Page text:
Deflation Begins to Hit Durable Goods

Slowing inflation usually means prices are rising, just not as fast as before. But now there is actual deflation.

Photo by Federal Reserve Board of Governors under Public Domain Mark 1.0
Photo by Federal Reserve Board of Governors under Public Domain Mark 1.0

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With stuff like cars, slowing inflation usually means prices are rising, just not as fast as before. But now there is, like, actual deflation — or year-over-year price drops.

And it’s happening to a large subset of “durable goods,” long-lasting items like washing machines and aforementioned cars that ordinarily don’t see much of it, according to a Wall Street Journal analysis published last weekend. The welcome phenomenon (to consumers, if not Detroit and elsewhere in the manufacturing universe) may help expedite the Fed’s goal of a US economy chugging along with just 2% inflation.

Stay on Target

To be clear, economy-wide deflation is typically a big thing, often a harbinger of widespread economic contraction and subsequent doom. But deflation in the right categories can be fine and dandy, economists say. And durable goods are one of those rare right categories. As we all remember all too well, a deluge of nasty post-pandemic supply-chain snarls coincided with a massive spike in demand for big-ticket durable goods sent prices soaring last year — in February 2022, durable goods prices rose more than 10%, the biggest increase in roughly half a century. Fast-forward to this past October and prices fell 2.6% from a year earlier, marking the fifth straight month prices dropping for durable goods experienced deflation, per the newest Commerce Department data.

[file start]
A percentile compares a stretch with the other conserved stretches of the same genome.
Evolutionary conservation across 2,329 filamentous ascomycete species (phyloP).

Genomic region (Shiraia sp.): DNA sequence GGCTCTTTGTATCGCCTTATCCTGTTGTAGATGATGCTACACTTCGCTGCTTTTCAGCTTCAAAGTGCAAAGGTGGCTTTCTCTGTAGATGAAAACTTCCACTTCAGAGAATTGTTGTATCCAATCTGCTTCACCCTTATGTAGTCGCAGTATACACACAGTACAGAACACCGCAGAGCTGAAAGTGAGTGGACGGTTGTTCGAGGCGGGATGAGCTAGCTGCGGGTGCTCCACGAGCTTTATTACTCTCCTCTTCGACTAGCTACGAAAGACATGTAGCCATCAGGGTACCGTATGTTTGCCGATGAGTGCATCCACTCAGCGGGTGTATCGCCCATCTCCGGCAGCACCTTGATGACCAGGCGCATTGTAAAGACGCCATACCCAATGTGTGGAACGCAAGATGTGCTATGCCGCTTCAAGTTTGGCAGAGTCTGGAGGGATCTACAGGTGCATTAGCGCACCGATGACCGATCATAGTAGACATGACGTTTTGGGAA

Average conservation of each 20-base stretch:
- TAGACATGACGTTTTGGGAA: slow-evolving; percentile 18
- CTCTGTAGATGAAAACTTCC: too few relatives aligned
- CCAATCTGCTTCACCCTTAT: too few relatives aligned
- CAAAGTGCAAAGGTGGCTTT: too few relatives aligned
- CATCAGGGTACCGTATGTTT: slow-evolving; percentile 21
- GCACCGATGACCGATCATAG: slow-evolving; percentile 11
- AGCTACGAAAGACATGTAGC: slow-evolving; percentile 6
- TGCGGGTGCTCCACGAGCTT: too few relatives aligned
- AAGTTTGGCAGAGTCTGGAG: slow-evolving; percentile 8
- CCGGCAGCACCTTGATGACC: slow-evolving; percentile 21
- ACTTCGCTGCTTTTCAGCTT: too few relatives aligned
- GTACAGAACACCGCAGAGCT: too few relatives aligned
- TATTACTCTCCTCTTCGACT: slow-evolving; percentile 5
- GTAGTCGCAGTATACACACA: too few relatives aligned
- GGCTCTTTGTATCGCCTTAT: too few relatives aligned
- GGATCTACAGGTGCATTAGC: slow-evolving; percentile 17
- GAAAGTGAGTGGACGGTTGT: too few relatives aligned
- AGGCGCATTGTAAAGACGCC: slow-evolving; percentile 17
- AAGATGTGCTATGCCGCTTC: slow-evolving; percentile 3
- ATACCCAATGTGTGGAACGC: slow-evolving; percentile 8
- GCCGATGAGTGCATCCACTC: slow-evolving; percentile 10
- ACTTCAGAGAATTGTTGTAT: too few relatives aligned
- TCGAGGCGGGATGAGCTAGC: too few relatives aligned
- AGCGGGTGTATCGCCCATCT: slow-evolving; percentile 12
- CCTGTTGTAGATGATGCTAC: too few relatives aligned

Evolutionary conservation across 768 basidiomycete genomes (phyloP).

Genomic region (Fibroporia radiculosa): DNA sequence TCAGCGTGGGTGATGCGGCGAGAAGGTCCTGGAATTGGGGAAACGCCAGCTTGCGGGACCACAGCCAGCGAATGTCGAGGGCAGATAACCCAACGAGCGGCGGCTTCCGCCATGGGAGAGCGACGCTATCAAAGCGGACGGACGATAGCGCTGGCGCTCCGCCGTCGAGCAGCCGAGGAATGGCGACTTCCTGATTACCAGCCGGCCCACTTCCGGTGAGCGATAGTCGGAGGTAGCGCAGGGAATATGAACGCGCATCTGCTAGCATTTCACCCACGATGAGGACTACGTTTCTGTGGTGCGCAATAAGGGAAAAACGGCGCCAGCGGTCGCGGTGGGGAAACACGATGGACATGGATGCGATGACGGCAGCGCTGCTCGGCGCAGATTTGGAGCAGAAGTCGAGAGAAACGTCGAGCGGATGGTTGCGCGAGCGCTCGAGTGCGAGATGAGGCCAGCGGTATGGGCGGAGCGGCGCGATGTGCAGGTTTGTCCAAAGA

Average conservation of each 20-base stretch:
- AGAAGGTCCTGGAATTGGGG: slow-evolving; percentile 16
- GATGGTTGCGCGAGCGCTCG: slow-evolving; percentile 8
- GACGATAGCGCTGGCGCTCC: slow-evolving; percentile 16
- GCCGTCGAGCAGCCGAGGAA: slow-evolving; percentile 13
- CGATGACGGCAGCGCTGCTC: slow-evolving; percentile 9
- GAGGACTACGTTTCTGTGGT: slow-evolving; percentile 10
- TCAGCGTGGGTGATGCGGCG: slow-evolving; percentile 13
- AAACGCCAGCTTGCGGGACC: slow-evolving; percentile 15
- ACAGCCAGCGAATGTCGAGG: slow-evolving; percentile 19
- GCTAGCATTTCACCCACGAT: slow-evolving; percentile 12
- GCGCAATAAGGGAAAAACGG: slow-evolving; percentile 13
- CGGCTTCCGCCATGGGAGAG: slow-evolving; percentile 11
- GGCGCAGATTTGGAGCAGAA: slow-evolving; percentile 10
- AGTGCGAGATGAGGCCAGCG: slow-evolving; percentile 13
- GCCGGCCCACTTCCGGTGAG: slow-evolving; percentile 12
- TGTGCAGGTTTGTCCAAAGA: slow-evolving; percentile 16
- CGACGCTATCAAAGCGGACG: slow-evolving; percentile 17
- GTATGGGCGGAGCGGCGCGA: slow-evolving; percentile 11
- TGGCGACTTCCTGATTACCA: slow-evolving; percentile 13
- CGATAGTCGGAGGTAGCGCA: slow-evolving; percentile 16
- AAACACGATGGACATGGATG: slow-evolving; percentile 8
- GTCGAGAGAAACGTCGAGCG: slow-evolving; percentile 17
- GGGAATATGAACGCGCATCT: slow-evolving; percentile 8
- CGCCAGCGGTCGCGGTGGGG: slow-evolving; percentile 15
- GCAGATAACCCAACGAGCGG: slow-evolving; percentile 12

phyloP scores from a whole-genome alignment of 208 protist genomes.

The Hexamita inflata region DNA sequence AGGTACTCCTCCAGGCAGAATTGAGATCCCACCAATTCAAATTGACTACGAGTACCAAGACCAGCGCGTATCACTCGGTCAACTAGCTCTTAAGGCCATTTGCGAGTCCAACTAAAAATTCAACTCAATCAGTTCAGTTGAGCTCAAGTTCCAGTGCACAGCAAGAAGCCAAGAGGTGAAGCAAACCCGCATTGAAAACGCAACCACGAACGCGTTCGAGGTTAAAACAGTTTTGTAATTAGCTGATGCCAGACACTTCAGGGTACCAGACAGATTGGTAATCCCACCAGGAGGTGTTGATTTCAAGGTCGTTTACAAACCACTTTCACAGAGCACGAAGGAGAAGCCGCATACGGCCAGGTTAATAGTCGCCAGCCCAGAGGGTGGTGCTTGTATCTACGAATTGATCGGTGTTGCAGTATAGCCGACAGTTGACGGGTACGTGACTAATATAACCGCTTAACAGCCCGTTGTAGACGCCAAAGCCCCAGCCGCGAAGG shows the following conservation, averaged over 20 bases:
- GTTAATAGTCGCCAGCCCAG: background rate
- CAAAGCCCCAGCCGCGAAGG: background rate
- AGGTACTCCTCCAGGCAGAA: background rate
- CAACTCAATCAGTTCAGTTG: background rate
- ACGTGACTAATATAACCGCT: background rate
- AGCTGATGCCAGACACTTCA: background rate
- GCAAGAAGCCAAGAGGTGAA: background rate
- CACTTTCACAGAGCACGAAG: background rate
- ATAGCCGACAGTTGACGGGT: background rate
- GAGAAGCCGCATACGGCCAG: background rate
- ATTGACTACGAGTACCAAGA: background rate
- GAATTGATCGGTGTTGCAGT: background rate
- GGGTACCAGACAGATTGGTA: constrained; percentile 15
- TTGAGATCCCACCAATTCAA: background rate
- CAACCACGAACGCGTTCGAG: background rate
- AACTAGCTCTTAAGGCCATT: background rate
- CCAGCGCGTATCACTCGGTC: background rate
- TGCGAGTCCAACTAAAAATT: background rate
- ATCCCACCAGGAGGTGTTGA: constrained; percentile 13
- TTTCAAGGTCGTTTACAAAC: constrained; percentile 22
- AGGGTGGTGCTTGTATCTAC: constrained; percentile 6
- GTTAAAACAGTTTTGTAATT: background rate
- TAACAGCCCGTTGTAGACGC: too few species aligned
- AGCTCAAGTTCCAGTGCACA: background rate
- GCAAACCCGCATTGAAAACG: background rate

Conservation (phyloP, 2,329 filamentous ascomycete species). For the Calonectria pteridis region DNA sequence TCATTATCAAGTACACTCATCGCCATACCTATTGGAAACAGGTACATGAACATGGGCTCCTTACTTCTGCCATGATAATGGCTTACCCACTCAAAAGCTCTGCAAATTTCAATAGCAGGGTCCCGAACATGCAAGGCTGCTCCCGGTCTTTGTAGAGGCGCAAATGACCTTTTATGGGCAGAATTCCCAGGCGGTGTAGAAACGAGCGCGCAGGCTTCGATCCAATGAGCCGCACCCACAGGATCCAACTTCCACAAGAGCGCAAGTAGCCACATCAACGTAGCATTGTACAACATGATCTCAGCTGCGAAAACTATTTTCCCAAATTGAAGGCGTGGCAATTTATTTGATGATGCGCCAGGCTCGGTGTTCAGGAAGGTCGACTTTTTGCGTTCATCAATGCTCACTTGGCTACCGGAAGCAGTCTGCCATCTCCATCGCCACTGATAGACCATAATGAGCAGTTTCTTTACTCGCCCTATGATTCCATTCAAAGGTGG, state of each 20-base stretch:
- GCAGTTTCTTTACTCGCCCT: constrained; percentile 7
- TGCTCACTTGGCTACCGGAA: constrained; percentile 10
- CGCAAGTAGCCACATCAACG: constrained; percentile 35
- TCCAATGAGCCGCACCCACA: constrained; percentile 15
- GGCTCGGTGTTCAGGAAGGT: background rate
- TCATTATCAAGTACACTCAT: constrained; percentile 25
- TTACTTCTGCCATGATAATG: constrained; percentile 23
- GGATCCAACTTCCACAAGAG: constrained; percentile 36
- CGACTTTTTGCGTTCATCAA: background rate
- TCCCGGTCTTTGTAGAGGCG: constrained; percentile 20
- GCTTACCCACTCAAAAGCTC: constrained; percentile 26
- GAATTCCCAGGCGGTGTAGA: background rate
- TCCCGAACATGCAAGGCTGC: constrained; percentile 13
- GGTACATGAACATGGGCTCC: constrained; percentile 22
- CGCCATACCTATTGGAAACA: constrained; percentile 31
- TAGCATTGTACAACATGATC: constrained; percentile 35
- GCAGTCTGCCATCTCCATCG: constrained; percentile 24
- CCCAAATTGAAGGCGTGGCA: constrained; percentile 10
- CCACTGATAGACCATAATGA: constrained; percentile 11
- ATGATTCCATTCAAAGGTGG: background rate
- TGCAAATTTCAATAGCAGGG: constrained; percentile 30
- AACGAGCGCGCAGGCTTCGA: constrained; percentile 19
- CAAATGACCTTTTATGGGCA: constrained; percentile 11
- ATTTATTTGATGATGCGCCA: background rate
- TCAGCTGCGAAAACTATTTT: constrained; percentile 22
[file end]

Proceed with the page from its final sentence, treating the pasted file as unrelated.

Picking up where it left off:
Morgan Stanley economists expect the deflation trend to continue through at least the midway point of next year due in part to strengthened supply chains, a projection that jives with stabilization tracked by the New York Fed’s Global Supply Chain Pressure Index. In fact, deflation may remain so strong, it unwinds much of overall inflation all on its own:

  • Morgan Stanley economists are so confident durable goods deflation will continue that they see overall inflation falling to 1.8% by September of next year, per the WSJ, meaning the Fed could hit 2% inflation far before its 2026 internal projections. This past October, the annualized inflation rate fell to 3.5%.
  • In October, new and used car part prices fell 0.4% month-over-month, while home furnishing prices fell 0.2% and recreational goods, which includes expensive items like computers, fell 0.4%.

Greedflation: In addition to strengthened supply chains, a long-gestating consumer snapback against profit-driven price hikes may well be playing a significant role in deflation, according to another Wall Street Journal report. As demand far outstripped supply last year, many companies hiked prices and witnessed windfall profits. Now, shoppers are exploring cheaper alternatives, likely pushing prices down. Walmart, for example, has seen a 50% increase in the number of items experiencing price cuts so far this year, CEO John Furner recently told analysts.

At Your Service: Still, Jerome Powell, among others, has stressed that rising prices for services like housing rent costs and car insurance still need to see a major slowdown to cool overall inflation. Service prices were still up 4.4% year-over-year in October, ahead of overall inflation. But the rent is still too darn high.